you feel with helpful questioning.’
Nothing at all can ever
separate us from God’s love.
That’s because of what Christ
Jesus our Lord has done.
When Wellbeing Journey presenter
Simon Thomas’s wife died suddenly,
Simon and his young son Ethan had to
work through a range of emotions.
They made a ‘gratitude jar’ and added
a note every day about something
they were grateful for. ‘It is worth
reminding ourselves that, even when
we go through tough times, there is
stuff to be grateful for,’ says Simon.
‘Being present’ is very much in vogue
today, often linked to the term
‘mindfulness’. The Christian approach to
being mindful includes this call to be
present to ourselves but [also] to the God
who is always present to us. It is about
learning, along with the psalmist, to ‘be
still and know that I am God’ (Psalm
46:10).’ Dr Dave Smith in God's Plan For
Always give thanks to God
the Father for everything. Give
thanks to him in the name of
our Lord Jesus Christ.
W E L L B E I N G
‘God loves you and wants to know you.
God made himself knowable through the
person of Jesus – that is God come to
earth, fully alive and fully well. To be fully
well is to invite Jesus – God made
knowable – to meet you and fill you with
his Spirit.’ Bible teacher and student
leader Miriam Swanson
‘The reality of faith is that sometimes it is
like wrestling. There’s a verse in the Bible
that says “You will seek me and you will
find me when you seek me with all your
heart…” I don’t think God is trying to make
it difficult for us. But he wants partnership
with us.’ Pete Greig, instigator of the 24-7
God so loved the world
that he gave his one and only
Son. Anyone who believes in
him will not die but will
have eternal life.
A R E Y O U
Jesus broke first century social taboos and
asked a woman for a drink of water. It led
to a conversation about quenching
spiritual thirst. Jesus said: ‘Anyone who
drinks the water I give them will never be
thirsty. In fact, the water I give them will
become a spring of water in them. It will
flow up into eternal life.’
The conversation was reported by one of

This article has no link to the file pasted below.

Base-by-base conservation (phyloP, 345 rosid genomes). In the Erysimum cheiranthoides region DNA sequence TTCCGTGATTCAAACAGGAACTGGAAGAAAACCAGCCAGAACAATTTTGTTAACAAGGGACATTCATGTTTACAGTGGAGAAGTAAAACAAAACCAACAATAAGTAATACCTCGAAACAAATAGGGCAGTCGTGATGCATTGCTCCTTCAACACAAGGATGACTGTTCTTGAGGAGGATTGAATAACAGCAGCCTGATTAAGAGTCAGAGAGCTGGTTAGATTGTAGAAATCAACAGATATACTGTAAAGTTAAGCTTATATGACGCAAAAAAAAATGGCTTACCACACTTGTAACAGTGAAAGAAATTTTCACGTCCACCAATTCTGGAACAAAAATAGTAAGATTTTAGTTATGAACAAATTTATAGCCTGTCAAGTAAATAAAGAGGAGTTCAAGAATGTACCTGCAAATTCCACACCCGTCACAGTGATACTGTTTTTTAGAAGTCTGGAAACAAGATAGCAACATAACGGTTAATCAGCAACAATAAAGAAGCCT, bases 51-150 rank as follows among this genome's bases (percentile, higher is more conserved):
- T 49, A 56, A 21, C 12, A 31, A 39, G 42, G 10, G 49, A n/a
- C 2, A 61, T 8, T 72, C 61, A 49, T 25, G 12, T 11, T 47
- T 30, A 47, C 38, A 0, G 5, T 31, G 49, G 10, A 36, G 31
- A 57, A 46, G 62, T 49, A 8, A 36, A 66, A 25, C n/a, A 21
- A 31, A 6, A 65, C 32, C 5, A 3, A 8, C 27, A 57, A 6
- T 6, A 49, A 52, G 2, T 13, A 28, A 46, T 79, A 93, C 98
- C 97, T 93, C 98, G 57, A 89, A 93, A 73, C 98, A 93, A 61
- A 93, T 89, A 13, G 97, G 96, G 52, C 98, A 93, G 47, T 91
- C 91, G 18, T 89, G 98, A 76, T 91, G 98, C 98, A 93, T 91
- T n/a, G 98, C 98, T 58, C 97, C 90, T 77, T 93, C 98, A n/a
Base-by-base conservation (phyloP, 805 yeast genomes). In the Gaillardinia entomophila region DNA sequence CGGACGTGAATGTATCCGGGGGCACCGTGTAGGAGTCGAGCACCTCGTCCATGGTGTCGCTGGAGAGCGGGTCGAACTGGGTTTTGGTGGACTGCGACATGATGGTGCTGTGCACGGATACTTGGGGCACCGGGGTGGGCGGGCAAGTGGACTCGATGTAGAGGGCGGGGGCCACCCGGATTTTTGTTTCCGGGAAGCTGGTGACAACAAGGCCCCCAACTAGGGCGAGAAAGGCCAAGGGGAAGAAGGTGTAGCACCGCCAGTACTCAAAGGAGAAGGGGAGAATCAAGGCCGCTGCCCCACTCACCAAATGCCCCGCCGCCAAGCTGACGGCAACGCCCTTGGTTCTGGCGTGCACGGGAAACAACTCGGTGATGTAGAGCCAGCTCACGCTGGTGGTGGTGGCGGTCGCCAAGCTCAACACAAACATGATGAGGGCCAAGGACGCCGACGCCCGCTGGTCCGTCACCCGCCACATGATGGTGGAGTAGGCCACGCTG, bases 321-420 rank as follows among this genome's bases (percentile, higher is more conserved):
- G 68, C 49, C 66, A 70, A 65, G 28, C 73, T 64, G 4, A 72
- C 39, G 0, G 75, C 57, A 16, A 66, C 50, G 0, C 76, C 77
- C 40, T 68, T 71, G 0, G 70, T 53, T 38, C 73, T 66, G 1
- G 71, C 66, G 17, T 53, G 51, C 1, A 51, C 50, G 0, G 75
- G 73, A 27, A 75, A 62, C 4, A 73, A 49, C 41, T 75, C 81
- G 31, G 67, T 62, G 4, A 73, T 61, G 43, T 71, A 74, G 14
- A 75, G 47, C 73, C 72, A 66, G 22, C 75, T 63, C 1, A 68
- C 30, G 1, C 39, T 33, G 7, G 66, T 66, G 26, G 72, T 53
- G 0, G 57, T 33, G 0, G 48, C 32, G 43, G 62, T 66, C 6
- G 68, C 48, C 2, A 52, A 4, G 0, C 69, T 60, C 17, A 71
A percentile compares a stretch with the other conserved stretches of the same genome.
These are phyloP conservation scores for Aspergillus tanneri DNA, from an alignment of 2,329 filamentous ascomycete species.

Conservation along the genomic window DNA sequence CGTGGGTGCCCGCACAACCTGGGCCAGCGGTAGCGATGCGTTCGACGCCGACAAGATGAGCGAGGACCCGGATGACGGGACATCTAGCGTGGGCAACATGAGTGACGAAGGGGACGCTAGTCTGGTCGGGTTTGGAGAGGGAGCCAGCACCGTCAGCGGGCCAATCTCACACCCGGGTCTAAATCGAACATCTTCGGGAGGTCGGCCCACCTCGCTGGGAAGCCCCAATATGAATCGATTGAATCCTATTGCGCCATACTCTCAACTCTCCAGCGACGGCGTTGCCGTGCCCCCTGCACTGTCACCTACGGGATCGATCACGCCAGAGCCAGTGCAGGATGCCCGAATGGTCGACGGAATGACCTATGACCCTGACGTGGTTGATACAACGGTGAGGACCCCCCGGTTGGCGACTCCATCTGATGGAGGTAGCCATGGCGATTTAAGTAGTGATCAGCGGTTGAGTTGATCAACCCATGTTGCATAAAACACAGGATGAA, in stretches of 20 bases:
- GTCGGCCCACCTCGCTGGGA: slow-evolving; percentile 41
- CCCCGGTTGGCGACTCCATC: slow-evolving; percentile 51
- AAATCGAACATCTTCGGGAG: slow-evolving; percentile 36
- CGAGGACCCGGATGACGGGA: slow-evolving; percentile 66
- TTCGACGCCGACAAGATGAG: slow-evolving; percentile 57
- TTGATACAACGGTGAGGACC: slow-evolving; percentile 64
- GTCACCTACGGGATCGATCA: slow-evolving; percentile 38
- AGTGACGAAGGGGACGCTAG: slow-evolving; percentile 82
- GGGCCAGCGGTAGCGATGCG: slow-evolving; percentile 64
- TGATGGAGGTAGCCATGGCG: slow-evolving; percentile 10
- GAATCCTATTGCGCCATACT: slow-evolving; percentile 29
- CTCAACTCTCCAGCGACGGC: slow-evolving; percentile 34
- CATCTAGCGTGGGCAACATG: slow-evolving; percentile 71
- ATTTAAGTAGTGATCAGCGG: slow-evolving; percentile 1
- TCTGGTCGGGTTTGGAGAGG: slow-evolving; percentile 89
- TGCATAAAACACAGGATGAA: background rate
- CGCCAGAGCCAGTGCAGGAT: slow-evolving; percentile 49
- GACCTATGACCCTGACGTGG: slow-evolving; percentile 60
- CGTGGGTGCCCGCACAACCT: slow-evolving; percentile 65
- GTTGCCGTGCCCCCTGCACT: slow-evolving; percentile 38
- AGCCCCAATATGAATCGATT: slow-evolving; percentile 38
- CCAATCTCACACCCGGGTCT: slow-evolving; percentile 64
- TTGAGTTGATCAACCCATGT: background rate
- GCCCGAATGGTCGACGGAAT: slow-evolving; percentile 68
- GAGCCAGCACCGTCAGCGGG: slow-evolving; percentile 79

Jesus’ closest friends, a man called John
who wrote an eye-witness account of
Jesus’ life. You can read the whole story
in the Bible book of John chapter 4.
In the fifth century, Saint
Augustine famously said:
You [God] have made us for
yourself, and our hearts
are restless, until they can
find rest in you.
‘God speaks to everybody.
There are no favourites; no special people.’
Pastor Agu Irukwu
TA K E
Simon Thomas’s take-home lesson from
The Wellbeing Journey came from talking
to Pastor Agu Irukwu, UK leader of the
Redeemed Christian Church of God: ‘It was
a reminder that developing our relationship
with God means carving out time, being
disciplined when it comes to listening to
him. It doesn’t mean everything becomes
easy but some of the other areas in life –
our emotional wellbeing, our finances, our
jobs – do become easier to manage even
if they aren’t going particularly well.’
Pastor Agu: How to hear from God
1. Firstly, show up. Set a time and get
into a pattern of meeting with God.
2. Secondly, study the Bible. Create time
to read, study and meditate on the
Word of God.
3. Then intentionally develop a
relationship with God’s Holy Spirit.
Since he’s the one who’s going to do
the speaking – it’s through his Spirit to
my spirit that God speaks – so we
should pay attention to him.
Simon described the experience of hearing
from God as ‘rocket fuel’ and ‘a rudder’ for
life and Pastor Agu agreed: ‘My life unravels
once that part of my life is out of sync.’
Call to me and
I will answer...
God’s words in the Bible,
W E L L B E I N G
‘We need people to help us survive,
especially when we are young and
vulnerable. But we need relationships to
thrive in terms of our emotional wellbeing.
We can take for granted that the
relationships we have will automatically
be good, but “no investment, no return”.
At times my clients got the best of me, but
my family got the dregs. It’s important to
never take those intimate relationships for
granted.’ Motivational speaker and bestselling
author Paul McGee – the Sumo Guy.
‘The grass is always greener when it’s
watered.’ How can we invest in our
Paul McGee – the Sumo Guy
Jesus not only modelled the need for
community, but he set up a community
that we could all be a part of: the Church.
While not everyone has the privilege of
a close, healthy, nuclear family, all of us
can discover and develop community
within the context of a local church
– the family of God.
Be kind and tender
to one another.
Forgive one another.
‘We are hard-wired for a
relationship with God and
relationships with other people.’
Dr Rachel Jordan-Wolf, HOPE Together
L E A R N T O
Paul McGee says, ‘Forgiveness is not
actually for the benefit of others; it is
ultimately to benefit you... Life can leave
you bitter or it can make you better. It’s a
choice. When we punish someone else for
what they’ve done to us, we punish
ourselves even more.’
‘It is not good for us to be alone. We all
need other people – people to connect
with; people who know us. Social media
can’t be everything we need relationally.’
Liverpool vicar Kate Wharton, author of
Single Minded: Being single and whole
and living life to the full.
Find your delight in the Lord.
Then he will give you everything
your heart really wants.
Our seeking will lead to finding,
as God increasingly reveals himself
to us, satisfying our deep spiritual
thirst in a way that only he can.